My Lords, Her Majesty's Government's policy on Iraq is clearly to work with our coalition partners to support the development of the country as a democratic state. We have seen how the Iraqi people have responded to that in two general elections and the establishment of a constitution. There is no doubt that the Iraqi people want the country to progress but, as has been said, there is tremendous sectarian violence between the Sunnis and the Shia. We have to stick with this. We have seen progress in a number of provinces. The main area of difficulty is within the cities. We have a tactical plan which, in the early days, is working. We need to stick with that through the coming months.
My Lords, does my noble friend agree that any publication about any shortcomings must be consistent with the safety of our troops on the ground at the moment? The idea of publishing something that feeds a media frenzy rather than serving the real purposes of our troops serving on the ground in Iraq would, for many of us, be a tragedy.
My Lords, I am grateful to my noble friend. She is absolutely right; there is obviously a real limitation to the detail into which we can go. Having spoken to operational commanders and troops on the ground, I must say that they find it difficult that the emphasis is on the difficulties and that no real recognition is given to the progress that has been made. The feeling, which is shared by people in DfID, is that the progress that has been made on the reconstruction effort in very difficult circumstances is not properly reflected in the discussion.
asked Her Majesty’s Government:
What representations they have made to the Government of Somalia concerning the possible deployment of peacekeeping forces by the African Union or a coalition of African states, and what is their assessment of the legality of such a force.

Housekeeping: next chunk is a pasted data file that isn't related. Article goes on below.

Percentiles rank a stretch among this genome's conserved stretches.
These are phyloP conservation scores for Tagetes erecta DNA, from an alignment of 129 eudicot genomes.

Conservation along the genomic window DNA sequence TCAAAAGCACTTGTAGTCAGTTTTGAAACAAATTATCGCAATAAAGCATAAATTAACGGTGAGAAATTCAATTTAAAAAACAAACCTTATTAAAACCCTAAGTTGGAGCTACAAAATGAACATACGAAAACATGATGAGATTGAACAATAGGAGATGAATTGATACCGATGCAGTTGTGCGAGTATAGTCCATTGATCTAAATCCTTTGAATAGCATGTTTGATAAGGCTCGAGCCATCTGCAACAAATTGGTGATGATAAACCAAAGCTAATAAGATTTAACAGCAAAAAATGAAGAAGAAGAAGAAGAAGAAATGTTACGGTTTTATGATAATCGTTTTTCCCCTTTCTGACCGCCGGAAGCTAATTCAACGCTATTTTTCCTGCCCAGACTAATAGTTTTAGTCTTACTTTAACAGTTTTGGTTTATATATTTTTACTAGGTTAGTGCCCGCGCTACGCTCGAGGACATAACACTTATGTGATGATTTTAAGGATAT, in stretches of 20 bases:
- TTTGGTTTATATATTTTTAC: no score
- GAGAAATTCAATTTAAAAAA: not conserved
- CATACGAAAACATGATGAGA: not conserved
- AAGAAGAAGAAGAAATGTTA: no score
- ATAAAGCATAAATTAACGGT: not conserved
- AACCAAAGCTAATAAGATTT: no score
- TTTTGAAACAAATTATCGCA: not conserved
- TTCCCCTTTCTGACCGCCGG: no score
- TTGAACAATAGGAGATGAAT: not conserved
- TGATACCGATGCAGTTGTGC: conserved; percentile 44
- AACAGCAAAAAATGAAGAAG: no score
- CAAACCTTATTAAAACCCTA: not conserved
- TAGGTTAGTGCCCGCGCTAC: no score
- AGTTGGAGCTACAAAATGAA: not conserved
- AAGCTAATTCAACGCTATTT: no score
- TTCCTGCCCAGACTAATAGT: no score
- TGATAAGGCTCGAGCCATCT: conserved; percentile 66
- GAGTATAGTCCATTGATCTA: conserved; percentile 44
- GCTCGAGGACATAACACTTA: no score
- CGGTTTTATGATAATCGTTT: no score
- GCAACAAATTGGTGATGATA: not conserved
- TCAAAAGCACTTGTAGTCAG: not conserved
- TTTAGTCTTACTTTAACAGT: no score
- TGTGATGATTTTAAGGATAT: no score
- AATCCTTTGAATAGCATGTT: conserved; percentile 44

My Lords, the African Union has approved a proposal by members of the Intergovernmental Authority on Development—IGAD—to deploy a peace-support mission to Somalia. On 13 July 2006, the UN Security Council confirmed its willingness to consider whether a peace-support mission would contribute to peace and stability in Somalia on receipt of a detailed plan from IGAD. We will participate actively in this consideration. I have had discussions with the transitional federal government representatives on this subject and the subject of trying to sustain current peace negotiations.
My Lords, has not the situation changed since the Islamic Courts Union declared a jihad against any foreign forces entering Somalian territory, including the deployment of IGADSOM, as has been decided by the African Union Peace and Security Council? Does the Minister consider there to be any scope for a discussion between the AU and the Islamic Courts Union on a variation of the proposal that would be acceptable to them, either in terms of the states that are providing forces or in the terms of reference of the mission? Will it be explained clearly to the Islamic Courts Union that if it does not agree to such a mission, the likelihood is that President Abdullahi Yusuf will call on the Ethiopian forces to help to protect him?
My Lords, the peace discussions in Khartoum are about to enter a third phase, and there have also been useful contacts in the past couple of weeks in Nairobi. The aim of the peace discussions is to provide the conditions under which a peace-support operation would work successfully with the agreement of all parties in Somalia. It remains quite clear to me that if the Islamic Courts Union cannot accept peace proposals, the Security Council will have to consider very urgently the decisions taken by the front-line states on security in the region.
My Lords, are the Americans supporting the warlords in Somalia? If so, will Her Majesty’s Government make representations to them to stop? The trouble in Somalia was caused by gangs of warlords shooting people up and engaging in total mayhem. Even a strongly Muslim Government would be more peaceful and more preferable to what has gone before.